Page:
Podarcis bocagei and Podarcis carbonelli are two species of wall lizards endemic to the western Iberian Peninsula. A detailed phylogeographical study based on mitochondrial DNA (mtDNA) variation has shown that they responded differently to the Quaternary climatic oscillations. These differences have been attributed to their distribution patterns: P. bocagei is distributed in the north of the Peninsula and in a continuous fashion, whereas P. carbonelli has a more southern and fragmented distribution. In this study, we assessed whether nuclear markers reveal similar evolutionary patterns to those inferred from mtDNA variation. We studied a battery of allozyme and microsatellite loci in a geographically representative set of individuals from both species. For each species we evaluated overall levels of differentiation, patterns of geographical variation in genetic diversity, genetic relationships amongst localities, and applied model-based individual multilocus genotype clustering approaches to detect hidden population structure. Our results for P. bocagei are highly concordant with the phylogeographical scenario inferred from mtDNA variation: we found very low levels of population differentiation, consistent with survival in a single glacial refugium, and detected signatures of a rapid demographic and geographical expansion. The analyses of nuclear markers furthermore helped to identify a probable refugial area, as well as expansion routes. Additionally, in concordance with observations based on mtDNA variation, a low level of population differentiation was observed in P. carbonelli, but this was significantly higher than in P. bocagei. However, the geographical basis for differentiation in P. carbonelli is highly inconsistent between mtDNA and nuclear markers, suggesting a complex, albeit recent, history of fragmentation. A recent reduction of this species' distribution has probably erased the signatures of glacial isolation and post-glacial expansion that are normally found in other Iberian species, suggesting that the currently observed pattern of genetic differentiation in this species was shaped more by recent genetic drift than by the Pleistocene climatic oscillations.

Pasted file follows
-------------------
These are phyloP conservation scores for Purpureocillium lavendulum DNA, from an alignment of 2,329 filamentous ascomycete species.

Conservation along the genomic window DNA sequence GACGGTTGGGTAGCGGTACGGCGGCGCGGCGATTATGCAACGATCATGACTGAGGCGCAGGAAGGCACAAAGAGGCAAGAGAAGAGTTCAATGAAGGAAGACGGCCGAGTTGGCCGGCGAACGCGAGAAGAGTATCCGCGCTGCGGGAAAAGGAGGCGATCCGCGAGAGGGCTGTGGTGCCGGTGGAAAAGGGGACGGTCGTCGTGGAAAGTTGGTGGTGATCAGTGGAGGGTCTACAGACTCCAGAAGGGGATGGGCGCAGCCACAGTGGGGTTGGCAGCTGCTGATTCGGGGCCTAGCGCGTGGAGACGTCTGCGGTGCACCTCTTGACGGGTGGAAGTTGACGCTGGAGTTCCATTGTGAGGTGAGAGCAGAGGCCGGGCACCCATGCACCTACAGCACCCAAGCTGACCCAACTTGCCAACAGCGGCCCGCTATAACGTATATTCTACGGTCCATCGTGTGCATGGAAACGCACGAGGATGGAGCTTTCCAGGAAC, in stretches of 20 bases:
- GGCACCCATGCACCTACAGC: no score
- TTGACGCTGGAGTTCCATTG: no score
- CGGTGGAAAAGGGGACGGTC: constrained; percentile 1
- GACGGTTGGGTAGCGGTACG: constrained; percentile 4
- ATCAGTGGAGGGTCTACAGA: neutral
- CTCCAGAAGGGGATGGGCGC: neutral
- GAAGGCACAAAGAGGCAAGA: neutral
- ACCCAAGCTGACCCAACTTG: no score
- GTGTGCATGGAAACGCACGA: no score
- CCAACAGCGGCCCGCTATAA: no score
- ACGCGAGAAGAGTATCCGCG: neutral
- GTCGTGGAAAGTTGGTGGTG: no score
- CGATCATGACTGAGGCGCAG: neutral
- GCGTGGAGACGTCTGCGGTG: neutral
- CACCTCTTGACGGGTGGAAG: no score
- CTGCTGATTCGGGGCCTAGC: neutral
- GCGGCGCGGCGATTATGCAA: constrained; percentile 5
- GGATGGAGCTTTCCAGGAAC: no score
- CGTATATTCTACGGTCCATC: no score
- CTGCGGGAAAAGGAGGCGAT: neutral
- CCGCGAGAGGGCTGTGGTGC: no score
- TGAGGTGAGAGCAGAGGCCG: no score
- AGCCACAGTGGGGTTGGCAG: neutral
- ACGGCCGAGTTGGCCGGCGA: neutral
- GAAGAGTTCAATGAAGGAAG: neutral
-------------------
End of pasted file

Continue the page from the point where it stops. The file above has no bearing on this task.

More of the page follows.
© 2011 The Linnean Society of London, Zoological Journal of the Linnean Society, 2011, 162, 184–200.